On June 15, 2022, the Supreme Court issued a unanimous ruling in American Hospital Association et al. v. Becerra, overturning Medicare rules that significantly reduced payments to 340B hospitals for outpatient drugs.

The specific issue in the case was whether the Department of Health and Human Services had the authority under the Medicare Prescription Drug, Improvement, and Modernization Act of 2003 (“the Act”) to pay one category of hospitals – 340B hospitals serving disadvantaged and underserved populations – significantly less than other hospitals for outpatient drugs without conducting a survey of hospitals’ acquisition costs for the drugs.  In an opinion based on a close reading of the Act, the Court held that Medicare did not have such authority.

Under the Act, the Medicare program can pay hospitals for outpatient drugs in one of two ways.  The first option is for HHS to conduct a survey of hospitals’ average acquisition costs for the drugs and set reimbursement rates based on those costs. In that instance, the Act allows HHS to vary the reimbursement rates for different groups of hospitals.  In the alternative, and in the absence of survey date, it can pay hospitals the “average price” for the drugs, which is statutorily set at 106% of the drugs’ sales price as “adjusted” by the Secretary of HHS.

Lacking the survey data, Medicare had historically used the second option to pay all hospitals 106% of the drugs’ sale price. In 2018, however, even in the absence of survey data, HHS issued rules that reduced payments to 340B hospitals for outpatient drugs to the average sales price minus 22.5%, or 77.5% of the average sales price, an estimated reduction of $1.6 billion. HHS had justified the rules on the basis that, in order for these drugs to be covered by Medicaid, pharmaceutical manufacturers must sell them to 340B hospitals at a steep discount.

The American Hospital Association challenged the rules, arguing that because CMS did not have the statutorily required survey data to set reimbursement based on acquisition costs, it was required by law to pay all hospitals the average sales price.  The District Court ruled in favor of the AHA, but the D.C. Circuit Court of Appeals reversed, ruling in favor of the Medicare program.  In the unanimous opinion written by Justice Kavanaugh, the Supreme Court reversed and remanded.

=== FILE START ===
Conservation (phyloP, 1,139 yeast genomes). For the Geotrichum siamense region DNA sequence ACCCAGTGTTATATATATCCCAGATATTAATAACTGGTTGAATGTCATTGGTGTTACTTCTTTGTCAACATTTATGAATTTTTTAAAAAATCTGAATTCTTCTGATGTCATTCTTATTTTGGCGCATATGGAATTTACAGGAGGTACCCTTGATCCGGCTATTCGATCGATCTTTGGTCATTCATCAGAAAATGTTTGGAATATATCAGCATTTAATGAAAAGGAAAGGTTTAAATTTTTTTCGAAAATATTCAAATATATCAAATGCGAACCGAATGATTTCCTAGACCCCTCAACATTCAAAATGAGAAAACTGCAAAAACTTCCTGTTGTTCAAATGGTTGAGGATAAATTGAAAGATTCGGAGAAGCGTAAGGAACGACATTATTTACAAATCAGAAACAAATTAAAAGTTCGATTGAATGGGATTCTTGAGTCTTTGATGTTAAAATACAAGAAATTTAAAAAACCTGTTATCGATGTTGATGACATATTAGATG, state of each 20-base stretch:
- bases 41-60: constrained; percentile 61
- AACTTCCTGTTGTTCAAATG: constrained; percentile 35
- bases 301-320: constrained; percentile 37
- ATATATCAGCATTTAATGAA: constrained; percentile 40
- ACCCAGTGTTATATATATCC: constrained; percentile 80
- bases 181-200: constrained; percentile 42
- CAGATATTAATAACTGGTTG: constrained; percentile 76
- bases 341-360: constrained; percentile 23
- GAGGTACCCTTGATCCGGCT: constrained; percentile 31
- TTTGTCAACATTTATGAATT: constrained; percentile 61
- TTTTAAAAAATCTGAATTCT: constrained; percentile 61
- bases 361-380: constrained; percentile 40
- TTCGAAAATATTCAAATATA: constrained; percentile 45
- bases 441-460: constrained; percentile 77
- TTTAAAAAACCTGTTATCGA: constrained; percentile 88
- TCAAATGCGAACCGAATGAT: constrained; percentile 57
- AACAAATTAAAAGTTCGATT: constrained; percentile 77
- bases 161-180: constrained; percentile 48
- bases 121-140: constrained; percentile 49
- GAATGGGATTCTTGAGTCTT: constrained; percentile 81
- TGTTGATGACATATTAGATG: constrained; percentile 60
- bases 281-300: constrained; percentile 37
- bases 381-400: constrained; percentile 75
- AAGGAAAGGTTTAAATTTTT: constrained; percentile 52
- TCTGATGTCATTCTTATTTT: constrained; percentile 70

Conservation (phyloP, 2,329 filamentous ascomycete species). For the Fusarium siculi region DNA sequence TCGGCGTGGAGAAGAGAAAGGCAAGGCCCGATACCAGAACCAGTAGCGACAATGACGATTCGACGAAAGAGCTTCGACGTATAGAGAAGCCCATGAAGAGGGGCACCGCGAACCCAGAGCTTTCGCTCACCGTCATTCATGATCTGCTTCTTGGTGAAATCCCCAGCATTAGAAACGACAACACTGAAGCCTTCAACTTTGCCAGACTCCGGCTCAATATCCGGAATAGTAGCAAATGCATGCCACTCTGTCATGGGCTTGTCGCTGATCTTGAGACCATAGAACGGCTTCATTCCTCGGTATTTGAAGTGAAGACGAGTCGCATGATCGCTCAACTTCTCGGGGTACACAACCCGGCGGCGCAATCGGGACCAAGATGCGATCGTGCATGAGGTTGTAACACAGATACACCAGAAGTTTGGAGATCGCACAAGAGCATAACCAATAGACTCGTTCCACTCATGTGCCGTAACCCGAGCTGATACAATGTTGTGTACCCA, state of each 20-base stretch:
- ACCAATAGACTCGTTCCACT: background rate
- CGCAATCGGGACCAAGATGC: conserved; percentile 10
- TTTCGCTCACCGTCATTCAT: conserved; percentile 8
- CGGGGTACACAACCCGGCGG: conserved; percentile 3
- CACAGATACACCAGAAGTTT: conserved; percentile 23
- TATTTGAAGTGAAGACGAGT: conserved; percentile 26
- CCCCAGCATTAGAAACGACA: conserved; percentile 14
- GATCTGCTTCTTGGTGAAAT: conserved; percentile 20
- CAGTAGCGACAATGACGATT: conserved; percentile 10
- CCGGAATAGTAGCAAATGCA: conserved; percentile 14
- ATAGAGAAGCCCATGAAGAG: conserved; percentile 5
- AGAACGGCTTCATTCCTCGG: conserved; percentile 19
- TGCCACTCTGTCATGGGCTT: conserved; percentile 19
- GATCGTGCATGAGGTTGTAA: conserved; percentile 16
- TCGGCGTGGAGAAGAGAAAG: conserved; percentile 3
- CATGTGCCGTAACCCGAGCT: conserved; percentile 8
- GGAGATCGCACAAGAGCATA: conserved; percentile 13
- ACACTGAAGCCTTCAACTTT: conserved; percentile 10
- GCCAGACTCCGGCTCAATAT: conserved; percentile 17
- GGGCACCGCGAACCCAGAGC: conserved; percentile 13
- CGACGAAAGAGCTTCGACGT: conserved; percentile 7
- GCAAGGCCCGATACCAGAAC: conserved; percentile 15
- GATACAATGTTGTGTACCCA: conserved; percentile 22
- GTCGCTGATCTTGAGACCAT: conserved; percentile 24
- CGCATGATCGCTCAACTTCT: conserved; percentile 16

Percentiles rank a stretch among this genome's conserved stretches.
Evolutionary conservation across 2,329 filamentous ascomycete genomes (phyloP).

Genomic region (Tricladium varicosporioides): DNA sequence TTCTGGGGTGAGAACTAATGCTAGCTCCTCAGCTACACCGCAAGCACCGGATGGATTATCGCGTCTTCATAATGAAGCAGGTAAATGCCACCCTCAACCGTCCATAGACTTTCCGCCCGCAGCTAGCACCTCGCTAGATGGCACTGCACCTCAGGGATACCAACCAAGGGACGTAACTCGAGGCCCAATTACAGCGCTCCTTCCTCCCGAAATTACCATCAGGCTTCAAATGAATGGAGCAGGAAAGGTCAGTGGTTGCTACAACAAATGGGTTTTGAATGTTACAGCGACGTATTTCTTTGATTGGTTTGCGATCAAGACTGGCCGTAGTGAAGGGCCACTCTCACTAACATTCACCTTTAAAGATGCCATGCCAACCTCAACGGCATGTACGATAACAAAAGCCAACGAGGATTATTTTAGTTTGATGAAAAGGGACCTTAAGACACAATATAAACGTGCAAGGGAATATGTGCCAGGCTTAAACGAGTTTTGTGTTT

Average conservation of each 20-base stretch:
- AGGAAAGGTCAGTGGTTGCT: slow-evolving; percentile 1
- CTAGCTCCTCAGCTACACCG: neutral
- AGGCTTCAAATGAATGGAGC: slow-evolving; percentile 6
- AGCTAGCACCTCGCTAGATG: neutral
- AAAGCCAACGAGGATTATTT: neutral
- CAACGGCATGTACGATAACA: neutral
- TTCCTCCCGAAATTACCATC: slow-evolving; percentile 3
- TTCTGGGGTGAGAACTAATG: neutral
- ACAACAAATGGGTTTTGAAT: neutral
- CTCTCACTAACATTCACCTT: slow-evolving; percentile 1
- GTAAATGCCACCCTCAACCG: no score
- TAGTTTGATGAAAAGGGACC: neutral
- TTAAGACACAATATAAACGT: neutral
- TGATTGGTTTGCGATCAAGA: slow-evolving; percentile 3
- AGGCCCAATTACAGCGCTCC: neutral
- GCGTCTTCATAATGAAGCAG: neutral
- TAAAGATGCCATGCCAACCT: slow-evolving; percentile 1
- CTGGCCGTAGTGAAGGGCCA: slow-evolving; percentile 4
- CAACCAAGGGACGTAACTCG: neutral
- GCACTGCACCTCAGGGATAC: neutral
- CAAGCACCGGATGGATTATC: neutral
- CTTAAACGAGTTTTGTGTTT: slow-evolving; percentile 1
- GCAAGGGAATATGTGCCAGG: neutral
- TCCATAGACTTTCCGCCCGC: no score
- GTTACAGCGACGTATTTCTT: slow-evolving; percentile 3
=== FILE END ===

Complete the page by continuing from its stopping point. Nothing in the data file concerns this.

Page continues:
The opinion first considered HHS’s argument that the rules were shielded from judicial review.  Recognizing the Court’s “strong presumption” in favor of judicial review of final agency action unless “a statute’s language or structure” precludes judicial review, the Court found that HHS’s argument “lacks any textual basis” and held that “[n]o provision in the Medicare statute precludes judicial review.”

The opinion then examined the text and structure of the Act to analyze whether the Act granted HHS the authority to vary reimbursement rates by hospital group in the absence of survey data.  HHS had argued that it had that authority because the Act authorized HHS to “adjust” the drugs’ average price.  The Court disagreed:

 Under the text and structure of the statute, this case is…straightforward:  Because HHS did not conduct a survey of hospitals’ acquisition costs, HHS acted unlawfully by reducing the reimbursement rates for 340B hospitals.


Regardless of the scope of HHS’s authority to ‘adjust’ the average price up or down under the statute, the statute does not grant HHS authority to vary the reimbursement rates by hospital group unless HHS has conducted the required survey of hospitals’ acquisition costs.

The Court remanded the case for further proceedings consistent with the opinion.

Court observers had carefully watched AHA v. Becerra to see if the Court would use the case to overturn or narrow its ruling in Chevron U.S.A. Inc. v. Natural Resources Defense Council, which had held that courts should generally defer to agencies’ reasonable interpretation of ambiguous statutes.  It did not.

Because many Medicare Advantage plans pay hospitals based on a percentage of Medicare, the Court’s holding that the rules setting outpatient drugs’ reimbursement rates for 340B hospitals at a deep discount were unlawful could require these plans to make additional payments for past reimbursement for outpatient drugs to 340B hospitals.

The opinion is linked here.

The attorneys at Whatley Kallas, LLP will continue to follow this case on remand as well as any new rules issued by HHS.

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